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Connection and curvature in crystals with non-constant dislocation density. (English) Zbl 1425.74121
Summary: Given a smooth defective solid crystalline structure defined by linearly independent ‘lattice’ vector fields, the Burgers vector construction characterizes some aspect of the ‘defectiveness’ of the crystal by virtue of its interpretation in terms of the closure failure of appropriately defined paths in the material and this construction partly determines the distribution of dislocations in the crystal. In the case that the topology of the body manifold \(M\) is trivial (e.g., a smooth crystal defined on an open set in \(\mathbb{R}^2)\), it would seem at first glance that there is no corresponding construction that leads to the notion of a distribution of disclinations, that is, defects with some kind of ‘rotational’ closure failure, even though the existence of such discrete defects seems to be accepted in the physical literature. For if one chooses to parallel transport a vector, given at some point \(P\) in the crystal, by requiring that the components of the transported vector on the lattice vector fields are constant, there is no change in the vector after parallel transport along any circuit based at \(P\). So the corresponding curvature is zero. However, we show that one can define a certain (generally non-zero) curvature in this context, in a natural way. In fact, we show (subject to some technical assumptions) that given a smooth solid crystalline structure, there is a Lie group acting on the body manifold \(M\) that has dimension greater or equal to that of \(M\). When the dislocation density is non-constant in \(M\) the group generally has a non-trivial topology, and so there may be an associated curvature. Using standard geometric methods in this context, we show that there is a linear connection invariant with respect to the said Lie group, and give examples of structures where the corresponding torsion and curvature may be non-zero even when the topology of \(M\) is trivial. So we show that there is a ‘rotational’ closure failure associated with the group structure – however, we do not claim, as yet, that this leads to the notion of a distribution of disclinations in the material, since we do not provide a physical interpretation of these ideas. We hope to provide a convincing interpretation in future work. The theory of fibre bundles, in particular the theory of homogeneous spaces, is central to the discussion.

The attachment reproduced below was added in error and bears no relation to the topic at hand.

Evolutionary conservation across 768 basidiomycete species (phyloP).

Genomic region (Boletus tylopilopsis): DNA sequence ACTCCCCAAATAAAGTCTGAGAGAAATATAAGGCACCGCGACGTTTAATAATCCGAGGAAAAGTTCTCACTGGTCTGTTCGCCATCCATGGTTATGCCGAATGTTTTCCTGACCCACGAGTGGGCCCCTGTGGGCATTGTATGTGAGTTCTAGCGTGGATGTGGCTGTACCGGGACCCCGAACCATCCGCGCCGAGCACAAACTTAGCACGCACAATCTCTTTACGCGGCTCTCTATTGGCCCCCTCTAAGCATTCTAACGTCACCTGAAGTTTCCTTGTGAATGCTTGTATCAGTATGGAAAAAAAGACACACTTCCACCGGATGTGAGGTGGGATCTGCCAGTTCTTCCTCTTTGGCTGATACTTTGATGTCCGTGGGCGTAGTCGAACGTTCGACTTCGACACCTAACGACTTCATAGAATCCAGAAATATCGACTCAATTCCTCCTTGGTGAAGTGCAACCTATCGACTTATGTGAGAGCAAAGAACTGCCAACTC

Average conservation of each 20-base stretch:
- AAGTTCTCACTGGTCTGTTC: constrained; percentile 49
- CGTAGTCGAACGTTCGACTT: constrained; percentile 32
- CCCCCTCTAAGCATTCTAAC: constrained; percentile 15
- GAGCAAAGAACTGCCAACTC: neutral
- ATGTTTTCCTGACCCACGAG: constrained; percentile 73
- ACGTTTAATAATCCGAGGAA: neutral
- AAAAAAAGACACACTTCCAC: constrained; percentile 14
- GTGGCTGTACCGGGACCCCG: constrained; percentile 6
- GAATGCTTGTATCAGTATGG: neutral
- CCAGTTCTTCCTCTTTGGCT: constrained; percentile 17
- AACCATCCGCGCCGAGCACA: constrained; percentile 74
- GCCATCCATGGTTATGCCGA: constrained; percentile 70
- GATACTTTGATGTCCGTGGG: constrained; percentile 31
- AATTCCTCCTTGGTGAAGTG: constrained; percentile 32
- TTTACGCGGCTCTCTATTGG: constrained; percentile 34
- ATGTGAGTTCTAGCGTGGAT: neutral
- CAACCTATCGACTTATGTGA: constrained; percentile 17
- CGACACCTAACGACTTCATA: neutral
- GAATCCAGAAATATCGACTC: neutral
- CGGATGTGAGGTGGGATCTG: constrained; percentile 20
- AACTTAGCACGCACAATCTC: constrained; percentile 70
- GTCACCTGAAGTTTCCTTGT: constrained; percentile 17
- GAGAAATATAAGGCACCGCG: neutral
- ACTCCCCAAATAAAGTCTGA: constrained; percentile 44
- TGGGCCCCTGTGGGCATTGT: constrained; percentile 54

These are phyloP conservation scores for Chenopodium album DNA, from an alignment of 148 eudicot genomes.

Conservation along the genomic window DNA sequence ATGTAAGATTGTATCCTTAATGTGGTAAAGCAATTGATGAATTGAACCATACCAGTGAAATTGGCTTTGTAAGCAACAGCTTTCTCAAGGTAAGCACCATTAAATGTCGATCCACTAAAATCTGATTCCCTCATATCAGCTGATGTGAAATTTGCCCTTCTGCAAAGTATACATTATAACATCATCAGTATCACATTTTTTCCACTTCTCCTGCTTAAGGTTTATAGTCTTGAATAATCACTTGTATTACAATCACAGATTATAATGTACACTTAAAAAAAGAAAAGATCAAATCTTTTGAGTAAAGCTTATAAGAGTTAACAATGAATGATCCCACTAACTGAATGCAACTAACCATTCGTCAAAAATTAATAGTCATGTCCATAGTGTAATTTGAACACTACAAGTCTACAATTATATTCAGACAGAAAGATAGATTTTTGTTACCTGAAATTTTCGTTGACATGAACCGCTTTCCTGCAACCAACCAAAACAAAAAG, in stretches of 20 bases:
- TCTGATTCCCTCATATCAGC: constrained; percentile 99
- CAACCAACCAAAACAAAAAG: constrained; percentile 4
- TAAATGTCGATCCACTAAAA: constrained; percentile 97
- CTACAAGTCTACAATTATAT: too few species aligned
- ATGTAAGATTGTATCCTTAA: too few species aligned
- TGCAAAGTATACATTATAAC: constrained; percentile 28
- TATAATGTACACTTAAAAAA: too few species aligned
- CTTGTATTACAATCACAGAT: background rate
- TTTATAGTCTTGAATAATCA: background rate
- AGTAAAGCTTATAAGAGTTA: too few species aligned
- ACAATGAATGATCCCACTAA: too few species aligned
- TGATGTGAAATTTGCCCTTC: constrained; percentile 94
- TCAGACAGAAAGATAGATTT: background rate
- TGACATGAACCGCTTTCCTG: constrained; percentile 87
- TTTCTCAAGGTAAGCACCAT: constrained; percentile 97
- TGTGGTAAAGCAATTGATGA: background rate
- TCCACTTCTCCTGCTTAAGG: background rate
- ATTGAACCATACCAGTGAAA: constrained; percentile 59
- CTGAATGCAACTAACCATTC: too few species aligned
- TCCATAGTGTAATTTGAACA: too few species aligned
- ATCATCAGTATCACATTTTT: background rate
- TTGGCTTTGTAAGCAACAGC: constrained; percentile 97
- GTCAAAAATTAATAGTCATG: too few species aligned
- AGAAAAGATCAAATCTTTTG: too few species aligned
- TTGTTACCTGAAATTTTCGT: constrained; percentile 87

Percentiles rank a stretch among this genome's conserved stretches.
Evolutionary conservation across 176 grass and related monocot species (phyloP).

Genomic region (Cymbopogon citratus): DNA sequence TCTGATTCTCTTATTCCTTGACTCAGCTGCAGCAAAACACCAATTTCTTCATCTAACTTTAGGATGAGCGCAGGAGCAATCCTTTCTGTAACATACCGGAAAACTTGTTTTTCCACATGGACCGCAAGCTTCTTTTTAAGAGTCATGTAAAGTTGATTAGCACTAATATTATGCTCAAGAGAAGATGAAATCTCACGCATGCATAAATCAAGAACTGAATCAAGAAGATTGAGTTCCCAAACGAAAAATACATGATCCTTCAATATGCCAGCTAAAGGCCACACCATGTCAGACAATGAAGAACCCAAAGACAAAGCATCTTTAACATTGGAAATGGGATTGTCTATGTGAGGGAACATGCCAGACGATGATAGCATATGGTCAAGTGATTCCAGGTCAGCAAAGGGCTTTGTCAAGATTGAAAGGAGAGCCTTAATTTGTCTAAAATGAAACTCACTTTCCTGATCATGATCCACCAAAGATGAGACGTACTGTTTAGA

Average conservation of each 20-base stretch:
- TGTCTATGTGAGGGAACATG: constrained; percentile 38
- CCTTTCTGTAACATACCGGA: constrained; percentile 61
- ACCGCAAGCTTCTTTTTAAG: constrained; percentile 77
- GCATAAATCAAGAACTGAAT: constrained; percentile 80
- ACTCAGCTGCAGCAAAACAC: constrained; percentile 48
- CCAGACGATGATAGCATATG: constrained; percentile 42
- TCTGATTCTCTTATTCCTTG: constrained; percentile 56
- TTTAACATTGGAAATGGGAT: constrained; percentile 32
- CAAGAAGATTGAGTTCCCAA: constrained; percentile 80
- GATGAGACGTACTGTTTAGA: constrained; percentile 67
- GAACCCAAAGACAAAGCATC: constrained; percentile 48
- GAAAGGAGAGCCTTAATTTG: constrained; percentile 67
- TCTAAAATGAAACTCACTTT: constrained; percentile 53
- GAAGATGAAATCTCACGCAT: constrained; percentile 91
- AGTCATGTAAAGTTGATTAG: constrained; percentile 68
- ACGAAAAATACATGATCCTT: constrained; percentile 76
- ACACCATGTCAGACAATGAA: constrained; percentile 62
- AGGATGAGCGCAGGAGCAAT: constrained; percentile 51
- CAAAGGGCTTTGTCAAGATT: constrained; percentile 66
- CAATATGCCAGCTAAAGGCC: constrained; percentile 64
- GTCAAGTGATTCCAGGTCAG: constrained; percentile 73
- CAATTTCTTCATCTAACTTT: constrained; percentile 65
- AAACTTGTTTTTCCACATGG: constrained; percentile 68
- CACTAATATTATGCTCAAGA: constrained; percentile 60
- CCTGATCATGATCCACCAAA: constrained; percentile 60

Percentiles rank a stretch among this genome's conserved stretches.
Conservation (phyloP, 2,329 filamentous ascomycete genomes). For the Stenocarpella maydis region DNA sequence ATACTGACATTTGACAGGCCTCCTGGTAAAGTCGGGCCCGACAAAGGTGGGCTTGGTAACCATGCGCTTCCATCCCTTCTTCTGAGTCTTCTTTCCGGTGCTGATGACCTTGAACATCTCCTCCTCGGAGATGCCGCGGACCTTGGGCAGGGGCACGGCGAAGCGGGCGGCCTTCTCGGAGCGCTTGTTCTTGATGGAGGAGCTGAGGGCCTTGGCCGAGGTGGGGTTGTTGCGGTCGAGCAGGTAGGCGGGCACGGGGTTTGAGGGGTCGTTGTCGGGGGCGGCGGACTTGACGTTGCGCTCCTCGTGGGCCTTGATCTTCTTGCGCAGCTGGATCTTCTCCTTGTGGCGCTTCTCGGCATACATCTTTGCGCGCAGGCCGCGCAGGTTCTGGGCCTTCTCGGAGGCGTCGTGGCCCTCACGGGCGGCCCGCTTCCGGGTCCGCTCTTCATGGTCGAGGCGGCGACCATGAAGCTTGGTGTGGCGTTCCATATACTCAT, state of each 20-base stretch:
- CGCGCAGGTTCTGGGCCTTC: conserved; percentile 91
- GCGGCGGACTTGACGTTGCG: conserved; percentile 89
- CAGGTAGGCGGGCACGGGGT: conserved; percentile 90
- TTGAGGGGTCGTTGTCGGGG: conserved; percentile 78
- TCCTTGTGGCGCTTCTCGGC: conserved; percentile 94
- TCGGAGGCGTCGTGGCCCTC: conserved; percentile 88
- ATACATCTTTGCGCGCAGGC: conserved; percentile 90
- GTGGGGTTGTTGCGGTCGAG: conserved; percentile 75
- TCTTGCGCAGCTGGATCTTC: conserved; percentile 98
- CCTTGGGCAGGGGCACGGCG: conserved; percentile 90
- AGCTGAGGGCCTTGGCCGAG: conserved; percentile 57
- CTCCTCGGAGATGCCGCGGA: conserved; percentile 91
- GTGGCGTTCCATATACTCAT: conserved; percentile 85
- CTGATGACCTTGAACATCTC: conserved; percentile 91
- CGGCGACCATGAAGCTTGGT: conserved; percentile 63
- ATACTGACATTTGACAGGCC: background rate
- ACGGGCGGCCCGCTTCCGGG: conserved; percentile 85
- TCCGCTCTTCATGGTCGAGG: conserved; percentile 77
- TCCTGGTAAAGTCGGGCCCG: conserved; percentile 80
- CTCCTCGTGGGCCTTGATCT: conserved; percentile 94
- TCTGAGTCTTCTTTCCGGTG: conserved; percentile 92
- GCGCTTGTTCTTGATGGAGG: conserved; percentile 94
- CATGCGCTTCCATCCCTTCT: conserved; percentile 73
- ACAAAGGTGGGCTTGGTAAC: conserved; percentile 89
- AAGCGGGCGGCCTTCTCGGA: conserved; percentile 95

74E15 Crystalline structure
53Z05 Applications of differential geometry to physics
22E70 Applications of Lie groups to the sciences; explicit representations
Full Text: DOI
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